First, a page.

David Curley, who previously served as commanding officer of the Royal Bermuda Regiment has been jailed over official corruption charges, which he had admitted to the Supreme Court.
The 55-year-old former soldier was today ordered by Justice Juan Wolffe to spend the next six months in prison for the offence, that took place over the course of many months in 2015, prior to Curley being promoted to lead the Regiment.
Back in July of last year the court heard how Curley, in his desire to become a member of the Order of St John, a British royal order of chivalry constituted in 1888 by royal charter from Queen Victoria and dedicated to St John the Baptist, had offered the lawyer Justin Williams, now deceased, firearms and an appointment as legal adviser to the Regiment in exchange for a nomination for membership within the order.
Curley had previously told the court that he didn’t think he was doing anything wrong and had only inquired with Williams as to the possibilities of his being nominated to join the order.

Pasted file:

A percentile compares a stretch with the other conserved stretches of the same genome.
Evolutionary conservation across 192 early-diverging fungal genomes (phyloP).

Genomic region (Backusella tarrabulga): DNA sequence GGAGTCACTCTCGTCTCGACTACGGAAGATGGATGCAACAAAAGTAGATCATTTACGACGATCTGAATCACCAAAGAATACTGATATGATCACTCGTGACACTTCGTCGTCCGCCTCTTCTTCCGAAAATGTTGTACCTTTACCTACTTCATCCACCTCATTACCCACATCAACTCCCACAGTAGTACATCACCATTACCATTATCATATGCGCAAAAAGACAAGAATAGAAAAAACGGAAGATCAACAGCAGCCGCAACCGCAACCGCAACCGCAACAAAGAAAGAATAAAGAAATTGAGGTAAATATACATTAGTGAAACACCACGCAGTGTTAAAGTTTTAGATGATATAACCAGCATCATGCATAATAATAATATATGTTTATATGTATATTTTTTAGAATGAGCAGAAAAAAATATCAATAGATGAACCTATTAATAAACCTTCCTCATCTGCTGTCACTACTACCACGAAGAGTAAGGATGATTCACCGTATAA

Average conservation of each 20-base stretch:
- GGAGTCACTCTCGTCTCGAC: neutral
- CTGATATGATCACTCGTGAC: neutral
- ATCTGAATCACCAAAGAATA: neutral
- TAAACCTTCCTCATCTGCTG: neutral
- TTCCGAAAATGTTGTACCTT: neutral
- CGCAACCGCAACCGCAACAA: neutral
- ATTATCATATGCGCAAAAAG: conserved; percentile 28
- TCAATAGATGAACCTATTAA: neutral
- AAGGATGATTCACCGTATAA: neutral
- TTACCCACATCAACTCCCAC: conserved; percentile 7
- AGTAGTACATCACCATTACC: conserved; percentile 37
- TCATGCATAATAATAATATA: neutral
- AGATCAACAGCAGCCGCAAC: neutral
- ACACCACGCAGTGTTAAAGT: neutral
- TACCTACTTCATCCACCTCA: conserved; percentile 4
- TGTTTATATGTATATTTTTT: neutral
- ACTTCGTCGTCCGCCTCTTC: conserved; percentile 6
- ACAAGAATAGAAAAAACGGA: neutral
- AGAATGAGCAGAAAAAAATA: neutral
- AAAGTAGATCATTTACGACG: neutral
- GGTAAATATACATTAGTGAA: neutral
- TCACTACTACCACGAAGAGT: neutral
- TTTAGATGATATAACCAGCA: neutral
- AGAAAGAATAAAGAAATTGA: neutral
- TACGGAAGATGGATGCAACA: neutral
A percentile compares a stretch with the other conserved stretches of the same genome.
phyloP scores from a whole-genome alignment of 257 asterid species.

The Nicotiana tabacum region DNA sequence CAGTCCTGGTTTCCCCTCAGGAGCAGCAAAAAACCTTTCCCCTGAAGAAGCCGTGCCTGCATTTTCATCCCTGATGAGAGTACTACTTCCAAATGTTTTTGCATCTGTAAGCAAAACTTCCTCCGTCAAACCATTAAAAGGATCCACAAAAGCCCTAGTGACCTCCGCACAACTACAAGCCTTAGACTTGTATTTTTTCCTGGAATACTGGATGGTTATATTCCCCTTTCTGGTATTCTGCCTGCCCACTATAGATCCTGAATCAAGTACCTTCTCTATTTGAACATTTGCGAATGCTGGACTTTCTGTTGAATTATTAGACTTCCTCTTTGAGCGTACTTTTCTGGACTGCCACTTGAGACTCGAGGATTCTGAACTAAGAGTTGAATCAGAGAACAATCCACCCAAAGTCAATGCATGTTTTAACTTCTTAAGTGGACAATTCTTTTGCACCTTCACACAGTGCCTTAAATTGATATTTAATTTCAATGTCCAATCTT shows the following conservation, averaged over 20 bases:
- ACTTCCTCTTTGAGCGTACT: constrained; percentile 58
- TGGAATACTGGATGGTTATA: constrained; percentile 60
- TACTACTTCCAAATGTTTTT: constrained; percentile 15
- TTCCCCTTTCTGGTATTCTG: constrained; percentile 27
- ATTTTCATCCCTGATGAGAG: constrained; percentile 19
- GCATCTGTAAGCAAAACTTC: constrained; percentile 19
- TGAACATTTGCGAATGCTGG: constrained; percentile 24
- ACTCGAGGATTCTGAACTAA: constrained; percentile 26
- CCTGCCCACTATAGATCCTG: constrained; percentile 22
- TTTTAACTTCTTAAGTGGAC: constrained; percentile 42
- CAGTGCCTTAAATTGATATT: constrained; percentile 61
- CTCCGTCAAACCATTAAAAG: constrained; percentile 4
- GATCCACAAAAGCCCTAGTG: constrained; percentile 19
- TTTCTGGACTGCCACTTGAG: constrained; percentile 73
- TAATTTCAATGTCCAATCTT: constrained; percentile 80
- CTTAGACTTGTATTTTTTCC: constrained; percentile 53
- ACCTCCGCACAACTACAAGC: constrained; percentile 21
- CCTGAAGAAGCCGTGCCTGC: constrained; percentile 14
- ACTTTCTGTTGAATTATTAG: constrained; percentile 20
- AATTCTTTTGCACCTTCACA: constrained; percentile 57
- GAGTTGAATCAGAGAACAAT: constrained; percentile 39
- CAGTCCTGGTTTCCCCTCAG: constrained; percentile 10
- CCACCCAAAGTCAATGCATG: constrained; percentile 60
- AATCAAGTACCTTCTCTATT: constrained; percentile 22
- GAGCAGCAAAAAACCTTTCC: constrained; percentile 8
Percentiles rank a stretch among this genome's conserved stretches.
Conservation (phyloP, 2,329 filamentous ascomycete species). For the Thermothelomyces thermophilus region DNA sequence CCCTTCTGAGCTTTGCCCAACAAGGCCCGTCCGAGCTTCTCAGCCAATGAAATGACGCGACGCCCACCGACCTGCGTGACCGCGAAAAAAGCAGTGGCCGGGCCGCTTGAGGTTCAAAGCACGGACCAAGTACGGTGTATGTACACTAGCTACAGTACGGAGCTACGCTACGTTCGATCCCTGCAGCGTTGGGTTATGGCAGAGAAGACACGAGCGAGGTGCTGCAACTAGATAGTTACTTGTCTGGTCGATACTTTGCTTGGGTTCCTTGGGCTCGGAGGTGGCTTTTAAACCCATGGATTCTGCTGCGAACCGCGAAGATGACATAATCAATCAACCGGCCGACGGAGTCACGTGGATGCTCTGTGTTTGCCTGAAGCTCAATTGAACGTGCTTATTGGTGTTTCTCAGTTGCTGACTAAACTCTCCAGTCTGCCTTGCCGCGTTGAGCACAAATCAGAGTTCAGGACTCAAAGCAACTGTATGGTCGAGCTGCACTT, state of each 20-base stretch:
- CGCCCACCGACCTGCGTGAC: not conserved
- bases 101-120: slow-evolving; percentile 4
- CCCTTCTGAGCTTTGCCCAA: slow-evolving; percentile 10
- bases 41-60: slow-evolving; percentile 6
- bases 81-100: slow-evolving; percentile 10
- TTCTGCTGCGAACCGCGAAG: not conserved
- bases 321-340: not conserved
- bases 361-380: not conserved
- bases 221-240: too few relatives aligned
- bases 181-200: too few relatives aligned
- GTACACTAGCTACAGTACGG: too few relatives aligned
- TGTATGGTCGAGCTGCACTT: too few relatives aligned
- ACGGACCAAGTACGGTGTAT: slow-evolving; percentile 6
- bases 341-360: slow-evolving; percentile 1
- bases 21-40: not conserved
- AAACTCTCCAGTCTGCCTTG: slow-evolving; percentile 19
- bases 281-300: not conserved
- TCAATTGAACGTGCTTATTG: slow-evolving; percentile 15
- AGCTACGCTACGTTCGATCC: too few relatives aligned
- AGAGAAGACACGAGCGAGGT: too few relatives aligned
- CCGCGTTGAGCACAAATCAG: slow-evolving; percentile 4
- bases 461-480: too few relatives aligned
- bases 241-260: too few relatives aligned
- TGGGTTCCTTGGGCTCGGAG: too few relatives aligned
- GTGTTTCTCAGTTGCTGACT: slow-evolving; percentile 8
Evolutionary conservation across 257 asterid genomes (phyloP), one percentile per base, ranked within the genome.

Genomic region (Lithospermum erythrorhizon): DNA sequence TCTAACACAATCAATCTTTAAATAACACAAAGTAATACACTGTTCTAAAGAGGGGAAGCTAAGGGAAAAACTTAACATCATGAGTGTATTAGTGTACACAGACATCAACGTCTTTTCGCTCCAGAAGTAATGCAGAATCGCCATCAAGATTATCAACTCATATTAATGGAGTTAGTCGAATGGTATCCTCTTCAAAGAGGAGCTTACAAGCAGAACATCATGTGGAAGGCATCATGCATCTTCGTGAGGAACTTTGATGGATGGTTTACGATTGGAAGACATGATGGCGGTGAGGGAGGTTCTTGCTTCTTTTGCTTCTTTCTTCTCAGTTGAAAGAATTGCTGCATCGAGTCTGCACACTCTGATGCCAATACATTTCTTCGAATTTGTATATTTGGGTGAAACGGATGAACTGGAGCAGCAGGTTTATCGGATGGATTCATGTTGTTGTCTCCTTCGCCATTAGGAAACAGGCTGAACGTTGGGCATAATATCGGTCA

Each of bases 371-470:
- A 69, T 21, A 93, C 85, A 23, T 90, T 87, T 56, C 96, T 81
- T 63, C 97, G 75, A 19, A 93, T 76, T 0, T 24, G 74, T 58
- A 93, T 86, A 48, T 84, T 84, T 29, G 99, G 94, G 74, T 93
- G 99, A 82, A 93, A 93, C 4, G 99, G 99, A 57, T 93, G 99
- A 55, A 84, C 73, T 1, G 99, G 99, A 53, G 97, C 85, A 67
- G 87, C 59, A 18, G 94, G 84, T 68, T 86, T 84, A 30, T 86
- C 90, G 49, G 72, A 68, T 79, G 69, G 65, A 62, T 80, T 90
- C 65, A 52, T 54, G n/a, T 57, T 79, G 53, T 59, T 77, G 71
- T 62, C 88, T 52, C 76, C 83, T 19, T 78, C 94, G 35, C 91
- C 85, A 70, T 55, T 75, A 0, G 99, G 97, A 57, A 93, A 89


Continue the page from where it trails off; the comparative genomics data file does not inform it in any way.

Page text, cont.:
He aded how his life had “crumbled’into a sordid mess as a result of the incident, having lost his home and his marriage and being unable to secure employment for the last three years.
“It has had a huge impact on my career,” he told the court at the time. “I had it all taken away from me – it was a devastating blow.”
Justice Wolffe sentenced Curley to 18 months imprisonment, with 12 months suspended for a year, the judge noting a term of imprisonment to be a necessary message of deterrence.
Prosecutors had asked for a sentence ranging from 18 months to three years.
Mark Pettingill, for the defence, asked if bail might be granted in light of an appeal, to which the Crown objected on grounds that bail could only be granted after a notice of appeal had been forwarded, an argument with which Justice Wolffe agreed.
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